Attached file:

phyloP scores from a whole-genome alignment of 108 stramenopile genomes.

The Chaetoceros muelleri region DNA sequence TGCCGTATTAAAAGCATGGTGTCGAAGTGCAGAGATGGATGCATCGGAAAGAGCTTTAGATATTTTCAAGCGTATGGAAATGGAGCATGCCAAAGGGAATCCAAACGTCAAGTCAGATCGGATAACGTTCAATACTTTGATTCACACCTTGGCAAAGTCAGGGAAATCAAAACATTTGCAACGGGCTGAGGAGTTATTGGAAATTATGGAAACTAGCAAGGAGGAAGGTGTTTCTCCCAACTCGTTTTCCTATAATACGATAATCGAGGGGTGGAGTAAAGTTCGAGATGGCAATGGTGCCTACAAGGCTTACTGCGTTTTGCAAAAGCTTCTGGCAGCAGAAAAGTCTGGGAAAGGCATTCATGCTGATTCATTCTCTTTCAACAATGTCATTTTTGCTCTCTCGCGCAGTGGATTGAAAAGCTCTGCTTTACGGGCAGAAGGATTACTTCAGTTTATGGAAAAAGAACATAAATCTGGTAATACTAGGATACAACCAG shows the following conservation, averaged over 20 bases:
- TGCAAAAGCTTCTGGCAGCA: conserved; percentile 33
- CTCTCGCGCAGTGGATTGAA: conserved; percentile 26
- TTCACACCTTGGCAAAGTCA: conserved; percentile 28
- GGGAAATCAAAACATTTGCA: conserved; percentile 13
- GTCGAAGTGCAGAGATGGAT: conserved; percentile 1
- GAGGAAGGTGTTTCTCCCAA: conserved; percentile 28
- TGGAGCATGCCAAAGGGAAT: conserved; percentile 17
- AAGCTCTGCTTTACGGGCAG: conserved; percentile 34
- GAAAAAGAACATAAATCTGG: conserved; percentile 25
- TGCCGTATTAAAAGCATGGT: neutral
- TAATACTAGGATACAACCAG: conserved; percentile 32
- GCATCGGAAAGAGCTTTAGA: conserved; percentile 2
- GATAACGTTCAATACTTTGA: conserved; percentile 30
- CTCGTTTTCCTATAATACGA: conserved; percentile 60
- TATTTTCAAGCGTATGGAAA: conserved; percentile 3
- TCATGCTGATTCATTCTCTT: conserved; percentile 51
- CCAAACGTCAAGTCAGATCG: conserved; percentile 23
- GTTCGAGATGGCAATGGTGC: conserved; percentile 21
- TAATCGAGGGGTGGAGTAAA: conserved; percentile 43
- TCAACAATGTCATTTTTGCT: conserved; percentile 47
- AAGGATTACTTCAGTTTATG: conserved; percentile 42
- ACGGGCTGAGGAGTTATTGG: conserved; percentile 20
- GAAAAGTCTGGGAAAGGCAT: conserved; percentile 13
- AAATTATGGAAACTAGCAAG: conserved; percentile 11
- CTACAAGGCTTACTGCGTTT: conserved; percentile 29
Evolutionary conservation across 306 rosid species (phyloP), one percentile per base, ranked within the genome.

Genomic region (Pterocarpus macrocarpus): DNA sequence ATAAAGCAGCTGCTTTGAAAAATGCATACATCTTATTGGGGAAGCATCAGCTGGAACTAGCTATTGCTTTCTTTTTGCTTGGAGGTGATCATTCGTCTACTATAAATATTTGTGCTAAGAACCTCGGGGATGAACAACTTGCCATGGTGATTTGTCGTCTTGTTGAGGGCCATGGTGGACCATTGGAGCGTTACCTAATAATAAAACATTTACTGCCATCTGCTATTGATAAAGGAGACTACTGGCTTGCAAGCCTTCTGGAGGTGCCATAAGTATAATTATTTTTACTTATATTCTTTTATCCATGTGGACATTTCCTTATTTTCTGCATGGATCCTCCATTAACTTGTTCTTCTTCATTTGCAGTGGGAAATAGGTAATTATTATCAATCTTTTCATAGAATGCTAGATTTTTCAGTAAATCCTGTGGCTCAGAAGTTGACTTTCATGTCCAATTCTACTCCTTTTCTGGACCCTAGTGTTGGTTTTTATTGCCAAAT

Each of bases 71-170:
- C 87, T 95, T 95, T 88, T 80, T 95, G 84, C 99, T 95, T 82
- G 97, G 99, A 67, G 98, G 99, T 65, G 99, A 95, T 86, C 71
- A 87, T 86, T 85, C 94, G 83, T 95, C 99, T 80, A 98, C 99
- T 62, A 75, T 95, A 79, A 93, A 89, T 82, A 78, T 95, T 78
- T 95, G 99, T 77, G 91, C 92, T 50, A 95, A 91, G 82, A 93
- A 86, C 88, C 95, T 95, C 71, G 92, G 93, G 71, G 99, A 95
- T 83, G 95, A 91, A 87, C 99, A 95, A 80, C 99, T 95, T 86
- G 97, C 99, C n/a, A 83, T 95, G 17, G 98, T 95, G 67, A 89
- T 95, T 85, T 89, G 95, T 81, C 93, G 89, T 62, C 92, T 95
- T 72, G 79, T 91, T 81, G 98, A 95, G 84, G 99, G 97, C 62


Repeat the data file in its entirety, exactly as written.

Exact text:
phyloP scores from a whole-genome alignment of 108 stramenopile genomes.

The Chaetoceros muelleri region DNA sequence TGCCGTATTAAAAGCATGGTGTCGAAGTGCAGAGATGGATGCATCGGAAAGAGCTTTAGATATTTTCAAGCGTATGGAAATGGAGCATGCCAAAGGGAATCCAAACGTCAAGTCAGATCGGATAACGTTCAATACTTTGATTCACACCTTGGCAAAGTCAGGGAAATCAAAACATTTGCAACGGGCTGAGGAGTTATTGGAAATTATGGAAACTAGCAAGGAGGAAGGTGTTTCTCCCAACTCGTTTTCCTATAATACGATAATCGAGGGGTGGAGTAAAGTTCGAGATGGCAATGGTGCCTACAAGGCTTACTGCGTTTTGCAAAAGCTTCTGGCAGCAGAAAAGTCTGGGAAAGGCATTCATGCTGATTCATTCTCTTTCAACAATGTCATTTTTGCTCTCTCGCGCAGTGGATTGAAAAGCTCTGCTTTACGGGCAGAAGGATTACTTCAGTTTATGGAAAAAGAACATAAATCTGGTAATACTAGGATACAACCAG shows the following conservation, averaged over 20 bases:
- TGCAAAAGCTTCTGGCAGCA: conserved; percentile 33
- CTCTCGCGCAGTGGATTGAA: conserved; percentile 26
- TTCACACCTTGGCAAAGTCA: conserved; percentile 28
- GGGAAATCAAAACATTTGCA: conserved; percentile 13
- GTCGAAGTGCAGAGATGGAT: conserved; percentile 1
- GAGGAAGGTGTTTCTCCCAA: conserved; percentile 28
- TGGAGCATGCCAAAGGGAAT: conserved; percentile 17
- AAGCTCTGCTTTACGGGCAG: conserved; percentile 34
- GAAAAAGAACATAAATCTGG: conserved; percentile 25
- TGCCGTATTAAAAGCATGGT: neutral
- TAATACTAGGATACAACCAG: conserved; percentile 32
- GCATCGGAAAGAGCTTTAGA: conserved; percentile 2
- GATAACGTTCAATACTTTGA: conserved; percentile 30
- CTCGTTTTCCTATAATACGA: conserved; percentile 60
- TATTTTCAAGCGTATGGAAA: conserved; percentile 3
- TCATGCTGATTCATTCTCTT: conserved; percentile 51
- CCAAACGTCAAGTCAGATCG: conserved; percentile 23
- GTTCGAGATGGCAATGGTGC: conserved; percentile 21
- TAATCGAGGGGTGGAGTAAA: conserved; percentile 43
- TCAACAATGTCATTTTTGCT: conserved; percentile 47
- AAGGATTACTTCAGTTTATG: conserved; percentile 42
- ACGGGCTGAGGAGTTATTGG: conserved; percentile 20
- GAAAAGTCTGGGAAAGGCAT: conserved; percentile 13
- AAATTATGGAAACTAGCAAG: conserved; percentile 11
- CTACAAGGCTTACTGCGTTT: conserved; percentile 29
Evolutionary conservation across 306 rosid species (phyloP), one percentile per base, ranked within the genome.

Genomic region (Pterocarpus macrocarpus): DNA sequence ATAAAGCAGCTGCTTTGAAAAATGCATACATCTTATTGGGGAAGCATCAGCTGGAACTAGCTATTGCTTTCTTTTTGCTTGGAGGTGATCATTCGTCTACTATAAATATTTGTGCTAAGAACCTCGGGGATGAACAACTTGCCATGGTGATTTGTCGTCTTGTTGAGGGCCATGGTGGACCATTGGAGCGTTACCTAATAATAAAACATTTACTGCCATCTGCTATTGATAAAGGAGACTACTGGCTTGCAAGCCTTCTGGAGGTGCCATAAGTATAATTATTTTTACTTATATTCTTTTATCCATGTGGACATTTCCTTATTTTCTGCATGGATCCTCCATTAACTTGTTCTTCTTCATTTGCAGTGGGAAATAGGTAATTATTATCAATCTTTTCATAGAATGCTAGATTTTTCAGTAAATCCTGTGGCTCAGAAGTTGACTTTCATGTCCAATTCTACTCCTTTTCTGGACCCTAGTGTTGGTTTTTATTGCCAAAT

Each of bases 71-170:
- C 87, T 95, T 95, T 88, T 80, T 95, G 84, C 99, T 95, T 82
- G 97, G 99, A 67, G 98, G 99, T 65, G 99, A 95, T 86, C 71
- A 87, T 86, T 85, C 94, G 83, T 95, C 99, T 80, A 98, C 99
- T 62, A 75, T 95, A 79, A 93, A 89, T 82, A 78, T 95, T 78
- T 95, G 99, T 77, G 91, C 92, T 50, A 95, A 91, G 82, A 93
- A 86, C 88, C 95, T 95, C 71, G 92, G 93, G 71, G 99, A 95
- T 83, G 95, A 91, A 87, C 99, A 95, A 80, C 99, T 95, T 86
- G 97, C 99, C n/a, A 83, T 95, G 17, G 98, T 95, G 67, A 89
- T 95, T 85, T 89, G 95, T 81, C 93, G 89, T 62, C 92, T 95
- T 72, G 79, T 91, T 81, G 98, A 95, G 84, G 99, G 97, C 62